This could be Collins' most important role of the week. Broncos tight end Julius Thomas was absent for the Patriots' previous meeting with the Broncos, but with the big, athletic "move" tight end back in the lineup, the Patriots will need to have an answer for him.
If Collins plays anything like he did against Colts tight end Coby Fleener, the Patriots should be okay.
Collins' experience as a defensive back makes him one of the rare linebackers that can reliably cover a tight end in man-to-man situations. That's exactly what happened against Fleener.
Notice how Collins is lined up in press coverage, just a couple feet away from Fleener at the line of scrimmage. Once the ball is snapped and Fleener enters his route, you'd have a hard time differentiating Collins from a defensive back. He gets his hands on Fleener, quickly flips his hips to stay with the tight end in stride and gets his head around to look for the ball.
Collins mistimed his jump just slightly, or else he might have been able to intercept this ball. Instead, his hands got in the way of Fleener's, and the ball fell incomplete.
Collins' quick hips were on display once again on a pass intended for Fleener, only this time, Collins was able to intercept the pass.
It's remarkable he was even able to get in position to make the play. Collins started out lined up a yard off the line of scrimmage at the snap and was set to drop into an intermediate zone between the hashes. Fleener, running the deep post route, should have been able to clear the linebacker.
Instead, Collins' instincts were on display as he followed the tight end as he ran deeper into the Patriots secondary. He backpedaled and side-shuffled as Fleener ran the post route. Once again, he flipped his hips to keep stride with Fleener, but this time, he had to flip them a full 180 degrees just to get in position.
He was only in trail for a brief moment before he was back in position.
Despite all those circumstances, Collins got himself in the right place at the right time to make the play.
Of course, it probably helped at least a little bit that Luck and the Colts were in desperation mode at this point, down 14 points in the fourth quarter, and needed to force a throw to make something happen.
Don't take anything away from this play by Collins, though; all around, this was a very impressive show of athleticism and awareness.
With Brandon Spikes and Dont'a Hightower in the lineup, the Patriots linebackers have often been referred to as "thumpers" against the run. That's sometimes seen as a nice way of saying they're big and slow.
At 250 pounds, though, Collins has both the size and speed to make an impact against the run. On the night, Collins finished with six tackles, two of them stuffed runs.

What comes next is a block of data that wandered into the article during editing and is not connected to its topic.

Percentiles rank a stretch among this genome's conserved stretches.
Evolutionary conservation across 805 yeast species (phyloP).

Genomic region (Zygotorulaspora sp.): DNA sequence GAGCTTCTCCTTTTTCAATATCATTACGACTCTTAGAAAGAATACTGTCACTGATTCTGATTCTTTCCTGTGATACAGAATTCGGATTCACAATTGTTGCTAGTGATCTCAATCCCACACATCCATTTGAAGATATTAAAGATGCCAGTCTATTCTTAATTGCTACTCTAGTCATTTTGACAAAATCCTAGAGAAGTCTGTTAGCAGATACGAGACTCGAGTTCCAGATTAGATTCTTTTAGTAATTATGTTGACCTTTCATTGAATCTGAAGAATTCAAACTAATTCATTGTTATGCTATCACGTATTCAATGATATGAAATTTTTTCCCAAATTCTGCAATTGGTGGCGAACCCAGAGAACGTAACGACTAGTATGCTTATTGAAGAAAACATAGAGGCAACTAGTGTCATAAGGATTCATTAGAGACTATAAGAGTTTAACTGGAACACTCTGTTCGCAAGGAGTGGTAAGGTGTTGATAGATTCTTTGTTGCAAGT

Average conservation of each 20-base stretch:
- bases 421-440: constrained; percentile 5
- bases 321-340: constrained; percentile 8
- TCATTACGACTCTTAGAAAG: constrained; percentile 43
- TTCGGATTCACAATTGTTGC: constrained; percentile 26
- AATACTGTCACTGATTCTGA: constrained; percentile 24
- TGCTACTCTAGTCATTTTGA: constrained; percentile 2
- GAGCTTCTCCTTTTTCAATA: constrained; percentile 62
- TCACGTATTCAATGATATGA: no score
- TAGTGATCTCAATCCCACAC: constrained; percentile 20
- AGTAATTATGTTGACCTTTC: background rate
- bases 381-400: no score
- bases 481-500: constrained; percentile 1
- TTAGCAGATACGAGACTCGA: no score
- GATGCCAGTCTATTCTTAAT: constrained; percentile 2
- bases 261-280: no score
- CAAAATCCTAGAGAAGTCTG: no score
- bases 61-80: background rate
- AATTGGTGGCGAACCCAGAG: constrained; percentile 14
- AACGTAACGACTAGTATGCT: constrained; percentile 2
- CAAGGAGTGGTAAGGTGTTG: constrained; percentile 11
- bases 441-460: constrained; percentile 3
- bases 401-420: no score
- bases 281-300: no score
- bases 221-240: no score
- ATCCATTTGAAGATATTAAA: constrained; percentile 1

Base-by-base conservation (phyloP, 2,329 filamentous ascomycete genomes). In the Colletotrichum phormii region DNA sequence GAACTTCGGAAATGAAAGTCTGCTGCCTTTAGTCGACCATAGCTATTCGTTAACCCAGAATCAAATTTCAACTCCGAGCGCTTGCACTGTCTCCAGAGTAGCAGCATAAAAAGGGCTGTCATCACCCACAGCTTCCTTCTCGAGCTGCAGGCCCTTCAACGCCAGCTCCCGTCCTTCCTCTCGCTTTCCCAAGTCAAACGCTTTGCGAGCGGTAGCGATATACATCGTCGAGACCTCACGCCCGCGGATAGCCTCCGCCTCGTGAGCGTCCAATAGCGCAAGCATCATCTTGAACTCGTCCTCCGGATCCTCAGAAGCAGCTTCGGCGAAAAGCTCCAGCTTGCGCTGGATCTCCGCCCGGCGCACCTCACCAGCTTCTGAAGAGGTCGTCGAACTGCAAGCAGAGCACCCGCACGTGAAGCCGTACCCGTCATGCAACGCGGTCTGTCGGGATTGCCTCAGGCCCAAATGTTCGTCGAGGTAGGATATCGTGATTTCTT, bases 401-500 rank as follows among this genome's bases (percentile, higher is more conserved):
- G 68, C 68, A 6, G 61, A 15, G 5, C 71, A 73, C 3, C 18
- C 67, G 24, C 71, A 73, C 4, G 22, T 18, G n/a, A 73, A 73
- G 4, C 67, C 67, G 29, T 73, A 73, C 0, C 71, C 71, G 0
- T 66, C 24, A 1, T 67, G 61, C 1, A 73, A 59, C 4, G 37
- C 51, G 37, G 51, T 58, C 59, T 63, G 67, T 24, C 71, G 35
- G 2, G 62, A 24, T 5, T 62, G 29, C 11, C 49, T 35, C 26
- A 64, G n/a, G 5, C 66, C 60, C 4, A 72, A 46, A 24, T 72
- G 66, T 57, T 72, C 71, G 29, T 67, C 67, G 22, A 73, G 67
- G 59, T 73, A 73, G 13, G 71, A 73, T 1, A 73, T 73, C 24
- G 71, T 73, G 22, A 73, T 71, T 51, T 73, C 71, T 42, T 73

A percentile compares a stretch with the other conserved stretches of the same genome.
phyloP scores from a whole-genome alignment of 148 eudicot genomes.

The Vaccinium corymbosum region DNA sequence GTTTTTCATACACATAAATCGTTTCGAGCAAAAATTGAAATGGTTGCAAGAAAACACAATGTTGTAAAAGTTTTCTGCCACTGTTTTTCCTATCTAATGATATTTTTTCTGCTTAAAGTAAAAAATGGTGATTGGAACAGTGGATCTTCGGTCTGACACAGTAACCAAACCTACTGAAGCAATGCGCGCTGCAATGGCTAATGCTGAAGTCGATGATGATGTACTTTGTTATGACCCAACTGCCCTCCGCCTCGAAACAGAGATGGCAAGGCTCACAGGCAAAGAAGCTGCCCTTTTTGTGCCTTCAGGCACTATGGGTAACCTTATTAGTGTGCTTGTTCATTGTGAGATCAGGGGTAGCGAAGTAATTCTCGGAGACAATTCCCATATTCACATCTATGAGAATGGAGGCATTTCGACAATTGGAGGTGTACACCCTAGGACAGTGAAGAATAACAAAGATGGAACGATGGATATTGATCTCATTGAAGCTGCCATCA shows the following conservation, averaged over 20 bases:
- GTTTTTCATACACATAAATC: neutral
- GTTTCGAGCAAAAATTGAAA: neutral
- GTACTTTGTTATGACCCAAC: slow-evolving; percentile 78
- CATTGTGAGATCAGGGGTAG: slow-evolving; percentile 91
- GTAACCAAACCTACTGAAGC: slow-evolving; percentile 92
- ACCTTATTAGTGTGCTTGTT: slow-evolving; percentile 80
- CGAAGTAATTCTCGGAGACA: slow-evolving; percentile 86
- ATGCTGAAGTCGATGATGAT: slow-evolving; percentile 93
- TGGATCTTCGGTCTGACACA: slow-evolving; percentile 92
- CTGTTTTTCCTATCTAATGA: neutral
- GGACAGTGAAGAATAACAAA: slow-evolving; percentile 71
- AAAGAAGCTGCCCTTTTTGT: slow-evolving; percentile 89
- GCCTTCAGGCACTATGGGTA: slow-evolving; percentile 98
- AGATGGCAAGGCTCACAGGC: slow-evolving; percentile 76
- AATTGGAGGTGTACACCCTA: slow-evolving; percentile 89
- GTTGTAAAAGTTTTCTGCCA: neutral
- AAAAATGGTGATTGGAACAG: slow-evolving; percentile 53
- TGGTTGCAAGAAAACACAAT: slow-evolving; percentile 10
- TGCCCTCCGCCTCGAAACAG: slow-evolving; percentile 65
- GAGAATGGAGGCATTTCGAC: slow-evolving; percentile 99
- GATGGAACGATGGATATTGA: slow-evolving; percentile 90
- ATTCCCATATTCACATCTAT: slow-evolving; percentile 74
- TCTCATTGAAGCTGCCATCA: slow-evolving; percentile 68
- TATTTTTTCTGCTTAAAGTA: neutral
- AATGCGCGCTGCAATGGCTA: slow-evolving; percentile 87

His stuff on Colts running back Trent Richardson has gained a lot of attention over the few days since the Patriots beat the Colts, and rightfully so.
On that play, Collins was supposed to be taken out by the left guard, who was pulling out to get a lead block on the 'backer in space. That block, in turn, was supposed to spring Richardson free.
Collins was tripped up, but instead of being taken out of the play, he simply rolled over the blocker and wrapped his arms around Richardson's ankles. Admittedly, Richardson might have gained big yards if he had hit the corner with conviction instead of hesitating and stutter-stepping behind the line of scrimmage.
The Broncos ran the ball 48 times in the previous meeting between the two teams, so if Collins is asked to put together another full-time effort (played 66 of 66 snaps against the Colts), his duties in run defense could be equally important to those duties in coverage and rushing the passer.
One Final Takeaway
Collins was showing flashes of this potential as early as the preseason. In fact, two of the biggest teaching points from his first preseason game came in exactly the same situations that he excelled on Sunday: rushing the passer and dropping into coverage.
As I discussed after the Patriots' first preseason game, against the Philadelphia Eagles, he was just inches away from making two big plays. He had a chance at a sack of Eagles quarterback Nick Foles, but took a bad angle and overpursued. He nearly batted down a ball in coverage on tight end Zach Ertz, running a seam route, but instead he gave up the long gain.
Collins, it appears, has learned from his experience, and is ready to make those plays.
For his versatility and his athleticism, Collins is the Patriots ultimate X-factor. Now, they're just hoping that things come out in the positive when they solve for X on Sunday.
Erik Frenz is also a Patriots/AFC East writer for Boston.com. Unless otherwise noted, all quotes obtained firsthand or via team news releases.